A tiger nearly tore the arm off a volunteer at Big Cat Rescue in Tampa, the animal rescue facility announced Thursday. CBS affiliate WTSP-TV reported that the nonprofit said Candy Couser, who had been volunteering with the organization for five years, was grabbed by a tiger named Kimba while reaching her arm into a cage to unclip a door during feeding time around 8:30 a.m.
"It is against our protocols for anyone to stick any part of their body into a cage with a cat in it," Big Cat Rescue wrote in a statement. "Kimba grabbed her arm and nearly tore it off at the shoulder."
Another worker heard the commotion and came running as Kimba dropped his grip. A nurse helped stop the bleeding while another person used a belt as a tourniquet.
An ambulance arrived within 15-20 minutes. And, Couser was rushed to St. Joseph's Hospital with "serious injuries."
"Candy was still conscious and insisted that she did not want Kimba Tiger to come to any harm for this mistake," Big Cat Rescue wrote in a statement. "He is being placed in quarantine for the next 30 days as a precaution, but was just acting normal due to the presence of food and the opportunity."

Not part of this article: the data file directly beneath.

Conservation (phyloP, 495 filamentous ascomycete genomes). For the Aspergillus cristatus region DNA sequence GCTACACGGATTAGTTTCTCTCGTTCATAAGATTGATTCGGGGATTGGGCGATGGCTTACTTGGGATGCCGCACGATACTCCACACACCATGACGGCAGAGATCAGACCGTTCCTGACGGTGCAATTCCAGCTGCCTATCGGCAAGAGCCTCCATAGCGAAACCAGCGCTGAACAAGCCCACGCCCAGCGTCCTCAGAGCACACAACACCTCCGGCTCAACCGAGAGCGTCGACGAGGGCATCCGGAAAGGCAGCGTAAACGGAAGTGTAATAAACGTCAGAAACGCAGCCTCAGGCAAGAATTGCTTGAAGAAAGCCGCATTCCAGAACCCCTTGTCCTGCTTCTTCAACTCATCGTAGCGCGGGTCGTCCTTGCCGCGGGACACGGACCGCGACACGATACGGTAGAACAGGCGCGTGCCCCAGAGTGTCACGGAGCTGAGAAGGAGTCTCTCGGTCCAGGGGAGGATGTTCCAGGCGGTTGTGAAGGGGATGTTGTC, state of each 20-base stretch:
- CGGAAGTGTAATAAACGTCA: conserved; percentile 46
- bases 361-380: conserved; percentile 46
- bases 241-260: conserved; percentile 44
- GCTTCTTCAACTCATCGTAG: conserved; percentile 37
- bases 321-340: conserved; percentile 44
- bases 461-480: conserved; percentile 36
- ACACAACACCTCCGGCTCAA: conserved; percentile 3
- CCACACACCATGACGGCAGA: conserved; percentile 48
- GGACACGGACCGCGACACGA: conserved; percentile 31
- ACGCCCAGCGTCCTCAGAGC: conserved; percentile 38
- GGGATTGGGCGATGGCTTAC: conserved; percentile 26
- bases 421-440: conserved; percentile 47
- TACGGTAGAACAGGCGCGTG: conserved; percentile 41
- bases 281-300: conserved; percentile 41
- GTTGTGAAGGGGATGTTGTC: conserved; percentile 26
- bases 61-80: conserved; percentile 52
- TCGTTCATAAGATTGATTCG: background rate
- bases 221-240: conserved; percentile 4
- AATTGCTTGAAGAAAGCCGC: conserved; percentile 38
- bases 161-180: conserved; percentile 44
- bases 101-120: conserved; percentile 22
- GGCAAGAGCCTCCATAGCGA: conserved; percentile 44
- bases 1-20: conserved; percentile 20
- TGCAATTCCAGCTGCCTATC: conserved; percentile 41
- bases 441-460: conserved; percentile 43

Big Cat Rescue was featured on Netflix's "Tiger King" this spring. Carole Baskin, an outspoken animal rights activist, operates the animal sanctuary, which has a variety of species in addition to tigers including ocelots, bobcats, leopards and cougars, among others.
The facility said grief counseling would be available for those impacted by the situation.
"All of the volunteers and staff on site today met to discuss what happened. Carole reminded everyone that this sort of tragedy can happen in the blink of an eye and that we cannot relax our guard for a second around these dangerous cats," said Big Cat Rescue. "This happened on the day our federal bill to ban cub handling and private possession comes to the House floor for a vote."
"The fact that, despite our intense safety protocols and excellent record of safety, an injury like this can occur just confirms the inherent danger in dealing with these animals and why we need the Big Cat Public Safety Act to eliminate having them untracked in backyards around the country and ending up in sanctuaries where wonderful people like Candy Couser have committed themselves to providing care for those discarded by the pay to play industry," the facility said.